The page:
August 13, 2004


13 August 2004: The Olympic Rings are set alight on the surface of an artificial lake in the centre of the OAKA Olympic Stadium during a dazzling Athens 2004 Olympic Games opening ceremony. The inaugural spectacle in front of 75,000 spectators - including over 20,000 journalists and 11,000 athletes - featured a magnificent display of 3,000 years of Greek history and culture, underlining the Games' origins as well as historical background of their undiminished popularity, in both their ancient and modern manifestations. A kilometre-Iong train of floats carrying hundreds of volunteer dancers and actors paraded living motifs inspired by ancient art and history past a packed stadium. The float parade brought out



the entire gamut of Greek myth and history, from Minoan bull-leaping, Hercules' feats and Alexander the Great's imperial campaigns to Greek revolutionary war hero Theodoros Kolokotronis and Karagiozis, the popular underdog of Greek shadow-puppet theatre. Dazzlingly coloured Cycladic and Minoan frescoes were at the head of the parade, followed by black and brick red Geometric vase figures. Then came the Archaic and Classical periods with powdered muscular men posing as Kouroi - monumental statues standing with their hands by their sides - and finally the freer bronze sculpture of Praxiteles depicting athletes in motion. The impressive bandwagon moved quickly through Byzantium, with a passing reference to Emperor Justinian and his Empress Theodora. Towards the end of the parade came the Greek Revolution of 1821, which began to carve a modern Greek state out of the Ottoman empire, featuring national independence fighters in their traditional costumes and fustanellas. Finally came the modern period of popular and high art - ranging from a bouzouki band to the Greek opera diva, Maria Kallas. References to war and religion were pointedly absent. More than 10,800 athletes will compete in the Olympics.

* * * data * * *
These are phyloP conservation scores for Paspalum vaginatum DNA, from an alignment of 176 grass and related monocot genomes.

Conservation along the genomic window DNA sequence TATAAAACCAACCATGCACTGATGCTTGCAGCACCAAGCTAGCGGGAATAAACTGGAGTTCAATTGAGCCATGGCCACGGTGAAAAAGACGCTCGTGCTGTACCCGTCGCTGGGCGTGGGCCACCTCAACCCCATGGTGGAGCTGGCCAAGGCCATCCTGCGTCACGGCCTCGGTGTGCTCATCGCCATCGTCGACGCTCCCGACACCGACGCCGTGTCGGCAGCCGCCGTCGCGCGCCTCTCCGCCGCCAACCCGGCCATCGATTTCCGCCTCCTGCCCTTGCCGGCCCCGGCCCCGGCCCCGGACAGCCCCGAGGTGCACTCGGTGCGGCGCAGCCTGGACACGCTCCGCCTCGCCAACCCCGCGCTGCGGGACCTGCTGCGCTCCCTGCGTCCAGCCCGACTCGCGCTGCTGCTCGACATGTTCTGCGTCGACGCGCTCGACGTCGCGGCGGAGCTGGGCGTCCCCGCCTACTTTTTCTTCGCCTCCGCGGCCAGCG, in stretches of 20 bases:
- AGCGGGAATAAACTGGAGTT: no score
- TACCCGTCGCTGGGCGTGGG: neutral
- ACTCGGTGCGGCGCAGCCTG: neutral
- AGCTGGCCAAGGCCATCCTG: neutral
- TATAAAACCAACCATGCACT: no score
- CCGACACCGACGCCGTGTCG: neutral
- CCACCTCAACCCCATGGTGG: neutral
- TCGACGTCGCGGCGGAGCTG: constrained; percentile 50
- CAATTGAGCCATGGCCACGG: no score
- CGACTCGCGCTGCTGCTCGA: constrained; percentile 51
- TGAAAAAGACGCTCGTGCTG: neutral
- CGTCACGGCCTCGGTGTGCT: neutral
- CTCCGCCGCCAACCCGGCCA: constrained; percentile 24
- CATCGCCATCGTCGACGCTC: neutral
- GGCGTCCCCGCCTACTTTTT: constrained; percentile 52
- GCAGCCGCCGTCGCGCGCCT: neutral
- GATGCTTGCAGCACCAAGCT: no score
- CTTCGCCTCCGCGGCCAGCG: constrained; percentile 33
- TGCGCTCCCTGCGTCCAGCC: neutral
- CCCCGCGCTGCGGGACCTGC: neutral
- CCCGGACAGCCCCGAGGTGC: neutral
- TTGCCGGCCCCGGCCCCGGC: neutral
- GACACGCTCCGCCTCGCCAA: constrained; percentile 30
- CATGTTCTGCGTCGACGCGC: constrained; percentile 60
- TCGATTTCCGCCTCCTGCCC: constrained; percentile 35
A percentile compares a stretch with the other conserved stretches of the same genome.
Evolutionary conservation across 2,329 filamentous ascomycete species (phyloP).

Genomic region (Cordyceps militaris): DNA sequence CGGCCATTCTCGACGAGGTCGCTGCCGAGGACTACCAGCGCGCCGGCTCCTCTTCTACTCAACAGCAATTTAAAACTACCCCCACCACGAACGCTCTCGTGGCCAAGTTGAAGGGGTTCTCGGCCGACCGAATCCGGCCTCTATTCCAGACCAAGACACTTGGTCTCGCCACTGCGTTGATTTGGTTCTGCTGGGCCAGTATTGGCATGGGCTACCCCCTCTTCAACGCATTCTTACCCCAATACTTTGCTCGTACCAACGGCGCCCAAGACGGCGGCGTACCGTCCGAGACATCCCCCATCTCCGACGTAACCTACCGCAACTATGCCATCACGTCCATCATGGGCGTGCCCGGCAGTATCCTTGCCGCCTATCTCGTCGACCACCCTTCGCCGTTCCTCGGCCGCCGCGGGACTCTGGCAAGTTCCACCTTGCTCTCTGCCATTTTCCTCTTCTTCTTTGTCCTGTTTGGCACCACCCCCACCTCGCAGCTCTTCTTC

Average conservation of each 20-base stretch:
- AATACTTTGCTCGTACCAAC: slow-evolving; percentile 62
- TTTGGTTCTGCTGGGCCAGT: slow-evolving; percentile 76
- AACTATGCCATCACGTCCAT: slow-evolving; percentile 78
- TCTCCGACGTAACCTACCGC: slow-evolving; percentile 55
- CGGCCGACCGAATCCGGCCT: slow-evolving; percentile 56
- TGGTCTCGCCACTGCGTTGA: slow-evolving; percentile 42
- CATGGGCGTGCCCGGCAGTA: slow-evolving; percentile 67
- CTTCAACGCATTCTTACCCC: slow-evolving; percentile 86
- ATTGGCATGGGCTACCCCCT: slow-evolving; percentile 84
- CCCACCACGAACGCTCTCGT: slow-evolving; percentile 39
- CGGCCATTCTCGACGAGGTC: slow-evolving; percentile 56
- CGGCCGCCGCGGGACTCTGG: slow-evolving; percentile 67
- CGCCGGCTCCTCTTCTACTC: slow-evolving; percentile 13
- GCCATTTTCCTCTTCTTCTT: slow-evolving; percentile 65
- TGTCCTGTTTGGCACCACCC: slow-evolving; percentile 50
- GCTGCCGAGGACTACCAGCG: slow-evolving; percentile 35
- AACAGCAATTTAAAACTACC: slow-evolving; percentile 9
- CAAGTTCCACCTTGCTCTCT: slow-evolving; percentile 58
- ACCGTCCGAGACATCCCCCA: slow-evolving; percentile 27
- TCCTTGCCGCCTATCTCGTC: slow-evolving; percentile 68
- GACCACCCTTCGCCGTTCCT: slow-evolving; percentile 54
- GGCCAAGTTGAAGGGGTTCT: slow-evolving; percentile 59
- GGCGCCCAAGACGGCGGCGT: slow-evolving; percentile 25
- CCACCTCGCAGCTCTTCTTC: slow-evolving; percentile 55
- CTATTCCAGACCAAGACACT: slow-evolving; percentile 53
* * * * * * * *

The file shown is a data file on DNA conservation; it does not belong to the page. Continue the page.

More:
Dimitris Yannopoulos

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